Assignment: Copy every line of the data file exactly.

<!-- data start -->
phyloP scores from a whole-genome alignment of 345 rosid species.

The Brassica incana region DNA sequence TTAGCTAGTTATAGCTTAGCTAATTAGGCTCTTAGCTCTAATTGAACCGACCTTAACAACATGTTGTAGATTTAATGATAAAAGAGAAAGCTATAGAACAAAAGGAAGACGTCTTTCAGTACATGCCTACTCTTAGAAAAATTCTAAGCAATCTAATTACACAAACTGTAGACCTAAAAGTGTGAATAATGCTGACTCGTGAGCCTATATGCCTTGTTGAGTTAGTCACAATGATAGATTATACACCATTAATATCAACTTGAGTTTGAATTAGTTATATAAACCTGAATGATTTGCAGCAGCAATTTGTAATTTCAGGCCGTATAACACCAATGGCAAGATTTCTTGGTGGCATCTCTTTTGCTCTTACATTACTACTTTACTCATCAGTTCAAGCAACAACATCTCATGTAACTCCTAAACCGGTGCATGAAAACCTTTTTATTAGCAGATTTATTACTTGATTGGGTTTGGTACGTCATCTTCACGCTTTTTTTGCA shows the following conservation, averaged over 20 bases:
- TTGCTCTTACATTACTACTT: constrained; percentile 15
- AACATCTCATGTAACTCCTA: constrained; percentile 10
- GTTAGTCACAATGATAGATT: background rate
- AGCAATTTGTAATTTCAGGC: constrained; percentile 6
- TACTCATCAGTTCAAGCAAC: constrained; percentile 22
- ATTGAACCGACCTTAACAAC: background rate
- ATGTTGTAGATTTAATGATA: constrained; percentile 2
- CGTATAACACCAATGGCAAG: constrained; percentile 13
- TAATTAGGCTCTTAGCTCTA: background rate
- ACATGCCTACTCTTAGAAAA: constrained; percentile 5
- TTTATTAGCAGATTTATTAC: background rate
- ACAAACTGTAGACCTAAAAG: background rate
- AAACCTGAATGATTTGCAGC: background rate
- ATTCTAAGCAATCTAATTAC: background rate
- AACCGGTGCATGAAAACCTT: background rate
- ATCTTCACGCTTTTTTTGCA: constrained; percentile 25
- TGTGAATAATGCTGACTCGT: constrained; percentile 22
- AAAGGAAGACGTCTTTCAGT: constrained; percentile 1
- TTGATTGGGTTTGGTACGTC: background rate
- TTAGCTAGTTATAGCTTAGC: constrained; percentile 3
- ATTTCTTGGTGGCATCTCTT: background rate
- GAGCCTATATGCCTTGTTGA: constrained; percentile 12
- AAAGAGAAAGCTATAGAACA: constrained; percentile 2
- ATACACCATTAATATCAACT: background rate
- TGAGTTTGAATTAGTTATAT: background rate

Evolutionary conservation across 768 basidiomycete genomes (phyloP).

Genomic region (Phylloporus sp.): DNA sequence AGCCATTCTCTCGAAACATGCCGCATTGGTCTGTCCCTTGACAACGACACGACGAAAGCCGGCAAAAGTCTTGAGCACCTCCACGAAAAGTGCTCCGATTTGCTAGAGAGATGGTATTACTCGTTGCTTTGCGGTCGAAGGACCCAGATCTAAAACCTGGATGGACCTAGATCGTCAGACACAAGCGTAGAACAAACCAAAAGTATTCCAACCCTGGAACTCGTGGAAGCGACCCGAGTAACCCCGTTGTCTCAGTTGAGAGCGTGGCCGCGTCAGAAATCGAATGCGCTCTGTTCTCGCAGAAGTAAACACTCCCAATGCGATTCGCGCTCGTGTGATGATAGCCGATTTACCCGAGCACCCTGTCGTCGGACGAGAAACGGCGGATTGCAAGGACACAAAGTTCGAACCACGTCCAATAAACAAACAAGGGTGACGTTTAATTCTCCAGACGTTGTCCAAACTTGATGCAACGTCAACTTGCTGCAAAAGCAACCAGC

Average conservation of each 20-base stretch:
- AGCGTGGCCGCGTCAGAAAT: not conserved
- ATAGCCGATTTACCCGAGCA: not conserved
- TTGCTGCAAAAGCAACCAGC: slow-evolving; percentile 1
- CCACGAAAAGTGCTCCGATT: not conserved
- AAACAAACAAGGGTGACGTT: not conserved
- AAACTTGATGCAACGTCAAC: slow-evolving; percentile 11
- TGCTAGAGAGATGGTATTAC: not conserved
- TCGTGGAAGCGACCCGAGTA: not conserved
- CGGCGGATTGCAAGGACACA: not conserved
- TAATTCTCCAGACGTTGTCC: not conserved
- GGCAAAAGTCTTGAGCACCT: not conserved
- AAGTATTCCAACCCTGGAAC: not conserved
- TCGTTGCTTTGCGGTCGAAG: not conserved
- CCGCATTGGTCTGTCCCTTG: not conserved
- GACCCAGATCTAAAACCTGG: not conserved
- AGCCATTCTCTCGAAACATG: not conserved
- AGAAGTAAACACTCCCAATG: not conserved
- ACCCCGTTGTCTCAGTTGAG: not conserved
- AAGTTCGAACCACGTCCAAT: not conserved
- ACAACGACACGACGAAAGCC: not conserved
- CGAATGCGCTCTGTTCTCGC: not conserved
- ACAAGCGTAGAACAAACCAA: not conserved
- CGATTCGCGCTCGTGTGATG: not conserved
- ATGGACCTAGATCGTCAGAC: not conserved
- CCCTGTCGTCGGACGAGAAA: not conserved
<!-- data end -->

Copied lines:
phyloP scores from a whole-genome alignment of 345 rosid species.

The Brassica incana region DNA sequence TTAGCTAGTTATAGCTTAGCTAATTAGGCTCTTAGCTCTAATTGAACCGACCTTAACAACATGTTGTAGATTTAATGATAAAAGAGAAAGCTATAGAACAAAAGGAAGACGTCTTTCAGTACATGCCTACTCTTAGAAAAATTCTAAGCAATCTAATTACACAAACTGTAGACCTAAAAGTGTGAATAATGCTGACTCGTGAGCCTATATGCCTTGTTGAGTTAGTCACAATGATAGATTATACACCATTAATATCAACTTGAGTTTGAATTAGTTATATAAACCTGAATGATTTGCAGCAGCAATTTGTAATTTCAGGCCGTATAACACCAATGGCAAGATTTCTTGGTGGCATCTCTTTTGCTCTTACATTACTACTTTACTCATCAGTTCAAGCAACAACATCTCATGTAACTCCTAAACCGGTGCATGAAAACCTTTTTATTAGCAGATTTATTACTTGATTGGGTTTGGTACGTCATCTTCACGCTTTTTTTGCA shows the following conservation, averaged over 20 bases:
- TTGCTCTTACATTACTACTT: constrained; percentile 15
- AACATCTCATGTAACTCCTA: constrained; percentile 10
- GTTAGTCACAATGATAGATT: background rate
- AGCAATTTGTAATTTCAGGC: constrained; percentile 6
- TACTCATCAGTTCAAGCAAC: constrained; percentile 22
- ATTGAACCGACCTTAACAAC: background rate
- ATGTTGTAGATTTAATGATA: constrained; percentile 2
- CGTATAACACCAATGGCAAG: constrained; percentile 13
- TAATTAGGCTCTTAGCTCTA: background rate
- ACATGCCTACTCTTAGAAAA: constrained; percentile 5
- TTTATTAGCAGATTTATTAC: background rate
- ACAAACTGTAGACCTAAAAG: background rate
- AAACCTGAATGATTTGCAGC: background rate
- ATTCTAAGCAATCTAATTAC: background rate
- AACCGGTGCATGAAAACCTT: background rate
- ATCTTCACGCTTTTTTTGCA: constrained; percentile 25
- TGTGAATAATGCTGACTCGT: constrained; percentile 22
- AAAGGAAGACGTCTTTCAGT: constrained; percentile 1
- TTGATTGGGTTTGGTACGTC: background rate
- TTAGCTAGTTATAGCTTAGC: constrained; percentile 3
- ATTTCTTGGTGGCATCTCTT: background rate
- GAGCCTATATGCCTTGTTGA: constrained; percentile 12
- AAAGAGAAAGCTATAGAACA: constrained; percentile 2
- ATACACCATTAATATCAACT: background rate
- TGAGTTTGAATTAGTTATAT: background rate

Evolutionary conservation across 768 basidiomycete genomes (phyloP).

Genomic region (Phylloporus sp.): DNA sequence AGCCATTCTCTCGAAACATGCCGCATTGGTCTGTCCCTTGACAACGACACGACGAAAGCCGGCAAAAGTCTTGAGCACCTCCACGAAAAGTGCTCCGATTTGCTAGAGAGATGGTATTACTCGTTGCTTTGCGGTCGAAGGACCCAGATCTAAAACCTGGATGGACCTAGATCGTCAGACACAAGCGTAGAACAAACCAAAAGTATTCCAACCCTGGAACTCGTGGAAGCGACCCGAGTAACCCCGTTGTCTCAGTTGAGAGCGTGGCCGCGTCAGAAATCGAATGCGCTCTGTTCTCGCAGAAGTAAACACTCCCAATGCGATTCGCGCTCGTGTGATGATAGCCGATTTACCCGAGCACCCTGTCGTCGGACGAGAAACGGCGGATTGCAAGGACACAAAGTTCGAACCACGTCCAATAAACAAACAAGGGTGACGTTTAATTCTCCAGACGTTGTCCAAACTTGATGCAACGTCAACTTGCTGCAAAAGCAACCAGC

Average conservation of each 20-base stretch:
- AGCGTGGCCGCGTCAGAAAT: not conserved
- ATAGCCGATTTACCCGAGCA: not conserved
- TTGCTGCAAAAGCAACCAGC: slow-evolving; percentile 1
- CCACGAAAAGTGCTCCGATT: not conserved
- AAACAAACAAGGGTGACGTT: not conserved
- AAACTTGATGCAACGTCAAC: slow-evolving; percentile 11
- TGCTAGAGAGATGGTATTAC: not conserved
- TCGTGGAAGCGACCCGAGTA: not conserved
- CGGCGGATTGCAAGGACACA: not conserved
- TAATTCTCCAGACGTTGTCC: not conserved
- GGCAAAAGTCTTGAGCACCT: not conserved
- AAGTATTCCAACCCTGGAAC: not conserved
- TCGTTGCTTTGCGGTCGAAG: not conserved
- CCGCATTGGTCTGTCCCTTG: not conserved
- GACCCAGATCTAAAACCTGG: not conserved
- AGCCATTCTCTCGAAACATG: not conserved
- AGAAGTAAACACTCCCAATG: not conserved
- ACCCCGTTGTCTCAGTTGAG: not conserved
- AAGTTCGAACCACGTCCAAT: not conserved
- ACAACGACACGACGAAAGCC: not conserved
- CGAATGCGCTCTGTTCTCGC: not conserved
- ACAAGCGTAGAACAAACCAA: not conserved
- CGATTCGCGCTCGTGTGATG: not conserved
- ATGGACCTAGATCGTCAGAC: not conserved
- CCCTGTCGTCGGACGAGAAA: not conserved